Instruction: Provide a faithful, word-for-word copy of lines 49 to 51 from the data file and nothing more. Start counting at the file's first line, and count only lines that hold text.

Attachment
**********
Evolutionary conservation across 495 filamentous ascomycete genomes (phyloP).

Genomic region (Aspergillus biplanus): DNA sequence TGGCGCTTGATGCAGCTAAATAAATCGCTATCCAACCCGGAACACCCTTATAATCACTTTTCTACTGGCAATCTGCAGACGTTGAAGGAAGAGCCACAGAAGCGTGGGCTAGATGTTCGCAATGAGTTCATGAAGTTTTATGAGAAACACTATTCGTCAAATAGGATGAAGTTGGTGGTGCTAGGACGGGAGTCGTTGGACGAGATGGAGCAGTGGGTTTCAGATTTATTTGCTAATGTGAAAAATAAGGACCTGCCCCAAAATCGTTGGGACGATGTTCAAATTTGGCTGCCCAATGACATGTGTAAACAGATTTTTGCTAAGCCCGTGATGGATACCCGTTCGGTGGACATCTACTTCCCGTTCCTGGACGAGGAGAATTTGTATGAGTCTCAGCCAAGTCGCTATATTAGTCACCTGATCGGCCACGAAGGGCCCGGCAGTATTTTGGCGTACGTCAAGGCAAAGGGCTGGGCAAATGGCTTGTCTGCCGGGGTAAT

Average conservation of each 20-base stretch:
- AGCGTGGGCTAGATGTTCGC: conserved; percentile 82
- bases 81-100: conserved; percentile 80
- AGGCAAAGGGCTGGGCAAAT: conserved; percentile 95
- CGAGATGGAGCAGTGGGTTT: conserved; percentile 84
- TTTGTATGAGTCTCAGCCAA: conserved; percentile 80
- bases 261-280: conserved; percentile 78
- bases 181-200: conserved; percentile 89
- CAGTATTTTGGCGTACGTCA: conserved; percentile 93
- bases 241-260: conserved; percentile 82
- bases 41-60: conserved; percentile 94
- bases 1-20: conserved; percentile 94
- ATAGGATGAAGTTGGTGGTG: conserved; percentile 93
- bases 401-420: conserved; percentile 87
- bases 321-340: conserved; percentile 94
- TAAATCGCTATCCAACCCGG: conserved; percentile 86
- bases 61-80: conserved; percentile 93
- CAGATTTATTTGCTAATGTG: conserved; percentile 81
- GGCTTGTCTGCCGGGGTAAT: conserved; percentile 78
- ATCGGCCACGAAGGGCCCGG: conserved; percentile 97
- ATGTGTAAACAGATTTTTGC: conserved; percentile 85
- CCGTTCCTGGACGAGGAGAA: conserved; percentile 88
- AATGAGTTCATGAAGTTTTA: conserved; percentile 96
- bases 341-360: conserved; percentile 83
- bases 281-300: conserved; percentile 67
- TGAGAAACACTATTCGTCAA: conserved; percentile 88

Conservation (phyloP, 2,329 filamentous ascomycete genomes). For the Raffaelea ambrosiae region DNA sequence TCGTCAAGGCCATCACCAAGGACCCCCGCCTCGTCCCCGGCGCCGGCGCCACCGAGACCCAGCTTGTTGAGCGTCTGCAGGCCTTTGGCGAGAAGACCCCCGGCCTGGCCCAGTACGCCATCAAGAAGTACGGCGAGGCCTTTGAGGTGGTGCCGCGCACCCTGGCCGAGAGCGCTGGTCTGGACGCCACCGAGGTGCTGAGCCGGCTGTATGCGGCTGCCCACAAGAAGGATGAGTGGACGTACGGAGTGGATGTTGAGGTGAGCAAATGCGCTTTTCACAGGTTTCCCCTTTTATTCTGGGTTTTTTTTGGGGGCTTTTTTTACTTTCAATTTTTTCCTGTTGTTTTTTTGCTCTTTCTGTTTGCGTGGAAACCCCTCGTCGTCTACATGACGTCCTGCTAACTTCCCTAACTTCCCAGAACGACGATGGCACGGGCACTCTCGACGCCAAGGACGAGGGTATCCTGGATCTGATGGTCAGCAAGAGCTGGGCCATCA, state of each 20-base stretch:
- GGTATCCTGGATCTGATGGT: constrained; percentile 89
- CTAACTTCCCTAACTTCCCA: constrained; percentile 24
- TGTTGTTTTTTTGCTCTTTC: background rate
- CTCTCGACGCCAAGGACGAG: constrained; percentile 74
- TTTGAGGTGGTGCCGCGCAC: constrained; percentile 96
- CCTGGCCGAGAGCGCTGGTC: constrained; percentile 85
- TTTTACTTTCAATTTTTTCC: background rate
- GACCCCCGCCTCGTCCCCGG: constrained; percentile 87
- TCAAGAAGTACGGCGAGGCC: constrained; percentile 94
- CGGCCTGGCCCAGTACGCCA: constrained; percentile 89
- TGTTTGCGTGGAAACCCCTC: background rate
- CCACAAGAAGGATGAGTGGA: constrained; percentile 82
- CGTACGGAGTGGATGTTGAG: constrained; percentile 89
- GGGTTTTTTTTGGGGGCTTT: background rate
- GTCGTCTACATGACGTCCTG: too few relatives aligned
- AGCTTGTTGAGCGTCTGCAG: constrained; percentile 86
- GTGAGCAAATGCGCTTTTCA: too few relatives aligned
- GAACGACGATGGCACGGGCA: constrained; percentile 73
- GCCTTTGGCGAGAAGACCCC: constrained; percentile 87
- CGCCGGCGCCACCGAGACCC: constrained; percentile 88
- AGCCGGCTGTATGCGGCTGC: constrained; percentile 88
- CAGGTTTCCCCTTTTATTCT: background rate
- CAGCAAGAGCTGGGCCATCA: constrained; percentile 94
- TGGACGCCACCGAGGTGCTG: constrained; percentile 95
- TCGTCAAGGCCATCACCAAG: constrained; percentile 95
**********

- CGCCGGCGCCACCGAGACCC: constrained; percentile 88
- AGCCGGCTGTATGCGGCTGC: constrained; percentile 88
- CAGGTTTCCCCTTTTATTCT: background rate